In the movie, Lake’s character is trying to make it as a voiceover actress, and Louis works at the studio where she records. Have you personally done any voiceover work?
Very little; maybe four or five things over the years. I just wrote a pilot for FOX, an animated pilot that we just turned in, and I’m the lead, so I did voiceover for that. I don’t know if it’s going to [make it to air], but that’s probably the most voice acting I’ve done.  I haven’t booked much; I don’t have much of a range. The stuff I have done is because someone was like, “Yeah, just [do it exactly] the way you talk.” But to see these other people who can really stretch and transform; it’s cool, it’s interesting. It’s a specific talent.

What was the experience of working with a female director?
I really enjoyed it. I was excited for the opportunity also because it was Lake, who I knew, although I didn’t know her well. I thought it was great. It certainly was as good as working with any male director, and I guess that makes sense because I don’t know if there would be much of a difference – certainly in capability, of course, it should be the same. At Sundance it was cool because, first of all, I thought Lake was really prepared, I thought she executed it so well and she wrote a great script, and I think her performance was excellent. And I really liked that it was a movie with a female lead and funny women, including her, in it. I think there are several women who get to be funny in the movie, and it’s not all just reacting to some guy – the women are kind of driving it. I think that’s important, and I think I’m lucky as a guy to get to be a part of something like that. I also think that as a guy, if you can be lucky enough or learn how to write well enough for women, you can also set yourself up. Like, I think of Diane Keaton in Annie Hall and Dianne Wiest in Bullets Over Broadway, two of my favorite movies, and I think those are just outright funny performances that don’t have that much to do with a guy, just a woman being really funny. But at Sundance, I got to see Lake’s movie for the first time and I also saw Jill Soloway’s movie called Afternoon Delight, another female director, and I thought it was awesome.



It seems like women in comedy are having their moment in a whole new way.
Yeah, it’s cool. In a lot of ways it seems long overdue, but this is a time in which the right things are converging. I’ve known Amy Poehler for a long time – I haven’t seen her in a while but I used to know her, and I used to go to UCB in New York and everything. And Amy was always so funny and sharp. And I know Kristen Wiig a very little bit, but to me she’s just one of the funniest people. She’s awesome, she’s just got such good comedy chops.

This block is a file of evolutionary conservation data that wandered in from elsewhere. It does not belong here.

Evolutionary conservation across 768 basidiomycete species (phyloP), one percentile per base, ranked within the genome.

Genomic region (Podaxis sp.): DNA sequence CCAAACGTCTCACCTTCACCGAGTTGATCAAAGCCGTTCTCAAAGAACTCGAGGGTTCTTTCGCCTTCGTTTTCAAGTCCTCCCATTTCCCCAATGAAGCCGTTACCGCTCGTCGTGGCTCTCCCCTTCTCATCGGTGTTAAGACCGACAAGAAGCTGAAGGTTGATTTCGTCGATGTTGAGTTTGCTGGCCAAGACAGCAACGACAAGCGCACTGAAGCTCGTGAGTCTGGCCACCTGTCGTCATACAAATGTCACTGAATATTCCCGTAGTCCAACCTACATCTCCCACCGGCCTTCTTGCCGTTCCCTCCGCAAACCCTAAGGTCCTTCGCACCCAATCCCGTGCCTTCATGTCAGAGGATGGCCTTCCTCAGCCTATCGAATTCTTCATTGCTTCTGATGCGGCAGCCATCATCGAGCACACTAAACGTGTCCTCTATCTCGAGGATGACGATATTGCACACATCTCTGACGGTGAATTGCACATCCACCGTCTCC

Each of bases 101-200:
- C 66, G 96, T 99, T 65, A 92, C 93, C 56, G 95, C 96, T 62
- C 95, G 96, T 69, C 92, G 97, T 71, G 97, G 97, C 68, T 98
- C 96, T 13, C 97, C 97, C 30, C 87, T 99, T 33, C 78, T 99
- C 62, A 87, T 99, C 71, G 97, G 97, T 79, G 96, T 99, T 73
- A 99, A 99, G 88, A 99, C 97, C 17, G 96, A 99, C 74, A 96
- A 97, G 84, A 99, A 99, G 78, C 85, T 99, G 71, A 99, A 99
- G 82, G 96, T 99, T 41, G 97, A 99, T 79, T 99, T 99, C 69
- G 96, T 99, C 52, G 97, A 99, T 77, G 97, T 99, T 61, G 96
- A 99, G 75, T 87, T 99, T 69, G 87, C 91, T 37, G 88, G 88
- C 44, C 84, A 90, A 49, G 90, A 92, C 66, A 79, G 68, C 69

You went to law school before you transitioned into comedy and acting. Did you ever actually finish law school?
No. I did two years out of the three, and I dropped out after the second year.

Going from law school to standup comedy is quite a jump. How did that transition come about?
I was a good student when I was a kid, and I did everything I was supposed to do, and I got A’s. But I think around 7th grade I decided, “I’ll be a lawyer; that’ll be it – corporate lawyer.” I didn’t know what a corporate lawyer was, but it was in the ‘80s, so it was like “Corporate lawyer, that sounds good!” So that was the plan. Then I went to Yale, and then I got into Harvard Law School and I was on my way. But at the time my girlfriend, who I was in a long-distance relationship with, did not get into any medical schools in Boston, but she did get into NYU Medical School, and I had also gotten into NYU and Columbia, so I had all of these choices. Showbiz had nothing to do with my reality or my ambition. I was like one of those over-achieving, more nerd-oriented people, so I was on my path and I didn’t want to lose the girl, so I went to NYU Law School – and it ended up working out for me because they gave me a full ride. So I go for free to NYU, I get there, and then I realize about two months into law school, “Crap, I am bored. This is not for me.” In college I did all my activities, and it was fun, and I just had this law school thing hanging out there. And I get to New York and had one of those very typical quarter life crises. And I just started thinking about what I liked doing, and realized, well, I like joking around with my friends, maybe I should try comedy. Oh, and then I was a White House intern after the first year. I was a White House intern for the Clinton administration.